Pedestrians are least priority, vehicles rule the roost: A walk through Kochi’s MG Road

Cracked slabs, gaping holes, speeding vehicles make footpaths a nightmare to tread.
Pedestrians are least priority, vehicles rule the roost: A walk through Kochi’s MG Road
Pedestrians are least priority, vehicles rule the roost: A walk through Kochi’s MG Road
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The MG Road in Kochi has always been one of the busiest stretches in town. Tarred over four kilometres, the road is well-maintained with spacious showrooms sporting leading brands stocked up on both sides.

But for those looking to traverse the road, especially during peak hours, it is a literal pedestrian nightmare.

“Every other day someone falls in to the drain beneath the foot-path, as most of the slabs lie cracked and unattended by the Corporation. Just the other day, an old lady fractured her leg. Most victims are aged or very young. These gaping holes become traps especially after sunset, when visibility is less,” says Chandran who runs a juice shop at the corner of MG Road.

Footpaths do exist on either side of the road, but only in name. Nowadays, the walkways resemble more of broken, disparate tiny islets that need to be crossed with much dexterity and skill.

At some points, you find vehicles parked bang in the middle, while the broken or missing slabs in many areas ensure you practise the long jump with alarming regularity.

Authorities very diligently ensure the maintenance of the road per se, but when it comes to footpaths/walkways, they prefer turning the other way.

Speaking to The News Minute, Dhanuraj -Chairman of Centre for Public Policy Research, a Kochi based think-tank- opines that provision of space for vehicles alone will not benefit the city in the long run:

“Footpaths should be considered a common man’s Fundamental Right. The spurt in the number of vehicles will not prove beneficial to the city in the long run. All it does is create more hazards with each passing day.

The Indian Road Congress had earlier set certain specifications on construction and maintenance of footpaths. It depends on an average number of people who make use of these. But these guidelines have never been revised in tandem with the changes that take place in the physical environment of any given place.”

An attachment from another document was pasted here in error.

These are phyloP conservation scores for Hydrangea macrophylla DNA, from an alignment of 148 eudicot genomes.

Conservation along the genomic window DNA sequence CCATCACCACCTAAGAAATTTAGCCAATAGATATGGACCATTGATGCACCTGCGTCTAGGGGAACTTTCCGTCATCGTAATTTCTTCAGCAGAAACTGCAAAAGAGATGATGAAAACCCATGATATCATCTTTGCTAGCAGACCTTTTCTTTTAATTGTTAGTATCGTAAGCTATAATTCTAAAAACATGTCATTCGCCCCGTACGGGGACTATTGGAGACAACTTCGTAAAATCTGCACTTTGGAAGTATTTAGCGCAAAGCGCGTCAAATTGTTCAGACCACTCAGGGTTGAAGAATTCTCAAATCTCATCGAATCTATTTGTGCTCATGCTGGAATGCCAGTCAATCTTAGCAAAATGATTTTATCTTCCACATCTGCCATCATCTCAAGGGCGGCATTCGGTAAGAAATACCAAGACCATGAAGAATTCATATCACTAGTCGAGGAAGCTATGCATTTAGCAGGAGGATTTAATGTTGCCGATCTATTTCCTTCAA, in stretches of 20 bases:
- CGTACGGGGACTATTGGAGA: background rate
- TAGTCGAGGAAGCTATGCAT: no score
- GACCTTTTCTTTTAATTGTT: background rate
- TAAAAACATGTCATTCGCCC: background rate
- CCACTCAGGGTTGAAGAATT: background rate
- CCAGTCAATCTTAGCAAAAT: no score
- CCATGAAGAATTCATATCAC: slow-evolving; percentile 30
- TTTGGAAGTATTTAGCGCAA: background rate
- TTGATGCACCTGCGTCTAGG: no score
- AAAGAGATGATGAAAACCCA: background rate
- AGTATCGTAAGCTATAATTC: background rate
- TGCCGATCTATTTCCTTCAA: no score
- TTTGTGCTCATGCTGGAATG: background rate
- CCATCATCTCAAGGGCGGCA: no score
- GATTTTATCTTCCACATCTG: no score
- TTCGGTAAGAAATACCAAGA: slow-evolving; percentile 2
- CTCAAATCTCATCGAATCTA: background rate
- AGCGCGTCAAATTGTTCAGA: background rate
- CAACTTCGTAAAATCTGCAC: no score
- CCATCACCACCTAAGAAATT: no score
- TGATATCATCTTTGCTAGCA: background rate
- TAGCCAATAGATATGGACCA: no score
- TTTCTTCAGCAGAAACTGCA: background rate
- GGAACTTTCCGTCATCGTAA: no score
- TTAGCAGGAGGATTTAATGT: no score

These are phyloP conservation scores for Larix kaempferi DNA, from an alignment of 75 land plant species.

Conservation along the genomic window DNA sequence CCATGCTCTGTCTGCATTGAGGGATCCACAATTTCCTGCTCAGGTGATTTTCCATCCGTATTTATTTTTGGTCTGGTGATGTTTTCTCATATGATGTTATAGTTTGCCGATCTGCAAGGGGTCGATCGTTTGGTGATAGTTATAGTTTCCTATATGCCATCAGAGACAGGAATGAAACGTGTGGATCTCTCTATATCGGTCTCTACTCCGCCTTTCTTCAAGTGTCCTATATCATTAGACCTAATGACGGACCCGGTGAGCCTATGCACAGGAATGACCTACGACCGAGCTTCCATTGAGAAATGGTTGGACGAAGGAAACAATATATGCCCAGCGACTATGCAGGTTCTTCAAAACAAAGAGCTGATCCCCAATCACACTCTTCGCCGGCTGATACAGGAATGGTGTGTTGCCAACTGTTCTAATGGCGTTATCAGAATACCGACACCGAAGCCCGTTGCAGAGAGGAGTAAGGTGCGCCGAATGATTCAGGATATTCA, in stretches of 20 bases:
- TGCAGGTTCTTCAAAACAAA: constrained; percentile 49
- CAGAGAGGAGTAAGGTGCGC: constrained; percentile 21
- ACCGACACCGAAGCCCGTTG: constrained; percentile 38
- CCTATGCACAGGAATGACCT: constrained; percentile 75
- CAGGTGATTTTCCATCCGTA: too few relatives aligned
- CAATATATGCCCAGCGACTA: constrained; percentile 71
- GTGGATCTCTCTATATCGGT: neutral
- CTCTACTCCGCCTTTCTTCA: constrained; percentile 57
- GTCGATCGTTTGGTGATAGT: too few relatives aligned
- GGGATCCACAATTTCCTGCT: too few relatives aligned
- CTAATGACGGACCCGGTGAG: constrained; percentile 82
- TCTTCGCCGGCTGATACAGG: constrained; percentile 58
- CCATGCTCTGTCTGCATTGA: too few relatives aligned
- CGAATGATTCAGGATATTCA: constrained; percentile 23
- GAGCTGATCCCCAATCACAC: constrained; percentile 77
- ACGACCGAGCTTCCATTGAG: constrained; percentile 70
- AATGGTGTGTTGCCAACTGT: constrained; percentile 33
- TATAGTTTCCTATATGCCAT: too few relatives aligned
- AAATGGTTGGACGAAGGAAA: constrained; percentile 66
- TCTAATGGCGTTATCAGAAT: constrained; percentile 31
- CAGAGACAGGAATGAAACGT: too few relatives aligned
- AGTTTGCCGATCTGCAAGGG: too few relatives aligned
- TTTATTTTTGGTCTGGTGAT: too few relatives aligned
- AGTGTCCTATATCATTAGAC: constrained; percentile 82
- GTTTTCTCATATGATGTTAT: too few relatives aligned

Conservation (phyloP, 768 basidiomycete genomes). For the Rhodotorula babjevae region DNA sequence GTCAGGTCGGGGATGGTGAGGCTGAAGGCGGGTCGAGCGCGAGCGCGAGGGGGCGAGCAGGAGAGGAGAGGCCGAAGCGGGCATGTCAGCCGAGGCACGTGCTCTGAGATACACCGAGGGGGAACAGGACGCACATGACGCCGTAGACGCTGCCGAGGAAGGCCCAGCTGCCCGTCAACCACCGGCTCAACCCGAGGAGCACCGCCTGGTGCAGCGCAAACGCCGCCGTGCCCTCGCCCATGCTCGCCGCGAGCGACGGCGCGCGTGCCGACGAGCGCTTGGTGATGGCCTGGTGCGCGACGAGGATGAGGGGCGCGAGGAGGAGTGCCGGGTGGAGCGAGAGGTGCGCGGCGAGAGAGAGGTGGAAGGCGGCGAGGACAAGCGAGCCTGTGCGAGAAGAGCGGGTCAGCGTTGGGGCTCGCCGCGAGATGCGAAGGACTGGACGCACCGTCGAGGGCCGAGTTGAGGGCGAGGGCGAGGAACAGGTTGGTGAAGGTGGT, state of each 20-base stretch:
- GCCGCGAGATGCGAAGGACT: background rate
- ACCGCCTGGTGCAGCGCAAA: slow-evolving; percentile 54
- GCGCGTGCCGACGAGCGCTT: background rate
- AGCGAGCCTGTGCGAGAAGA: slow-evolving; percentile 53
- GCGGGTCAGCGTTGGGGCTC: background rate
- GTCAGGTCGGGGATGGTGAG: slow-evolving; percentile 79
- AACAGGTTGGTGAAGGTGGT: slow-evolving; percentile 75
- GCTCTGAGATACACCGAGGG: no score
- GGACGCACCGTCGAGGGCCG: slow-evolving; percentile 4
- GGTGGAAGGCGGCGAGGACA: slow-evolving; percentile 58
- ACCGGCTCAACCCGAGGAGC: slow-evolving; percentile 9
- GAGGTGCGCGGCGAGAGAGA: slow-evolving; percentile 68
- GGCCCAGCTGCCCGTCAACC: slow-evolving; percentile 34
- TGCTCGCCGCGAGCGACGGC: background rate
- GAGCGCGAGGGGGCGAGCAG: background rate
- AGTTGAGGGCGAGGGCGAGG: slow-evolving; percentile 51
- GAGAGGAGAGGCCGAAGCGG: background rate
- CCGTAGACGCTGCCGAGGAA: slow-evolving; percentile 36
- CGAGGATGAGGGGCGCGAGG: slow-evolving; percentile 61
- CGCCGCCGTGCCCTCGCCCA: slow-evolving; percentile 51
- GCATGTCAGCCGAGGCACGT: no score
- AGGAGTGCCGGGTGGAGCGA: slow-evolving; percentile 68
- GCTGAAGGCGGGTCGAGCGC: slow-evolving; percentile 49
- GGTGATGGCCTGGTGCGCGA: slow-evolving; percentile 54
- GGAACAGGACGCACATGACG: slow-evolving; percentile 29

Risk a walk along the MG Road footpath, and you find not just two-wheelers but even four-wheelers trying to mow you down when they want to make it through the junction, just before the signal turns red.

“The concept of ‘pedestrianization’ has to be implemented here. Gangtok is the best example in India, when it comes to pedestrianizing cities. Footpaths ought to be constructed at a minimum prescribed height,” feels Dhanuraj.

People tripping into the drains below the footpaths are a usual sight. But not many are aware that guidelines exist, when it comes to construction of drains too.

‘Storm-water drainage that usually lies beneath these paths are not adequately maintained, as per pedestrianization standards. Ideally, one should have an accurate picture of even the amount of water flowing through these drains,” he remarks.

According to Dhanuraj, pedestrians should be given priority, even when the footpath is laid in front of a shop or a house:

“People need to walk effortlessly, especially old people who should be able to do so without any hindrances. Here, we find electric posts, parked vehicles and various other obstructions. This is exactly why people hate to walk through the city, only because there is no proper facility in place.”

For him, footpaths should have a luring ambience that entices people to walk, as seen in Amsterdam or Copenhagen. It is because of the absence of such an environment that people opt to travel in vehicles, and not on foot.

Lack of enforcement is -he believes- another reason for ill-maintained footpaths. That the traffic police lets violators who park or drive on footpaths go scot-free only worsens matters.

Kochi Deputy Mayor TJ Vinodh however insists that the Corporation has allotted certain funds for pedestrianization, with work on footpaths already underway in the Kaloor area. “We plan to extend the renovation to all parts of the city to make them more pedestrian- friendly,” he says.

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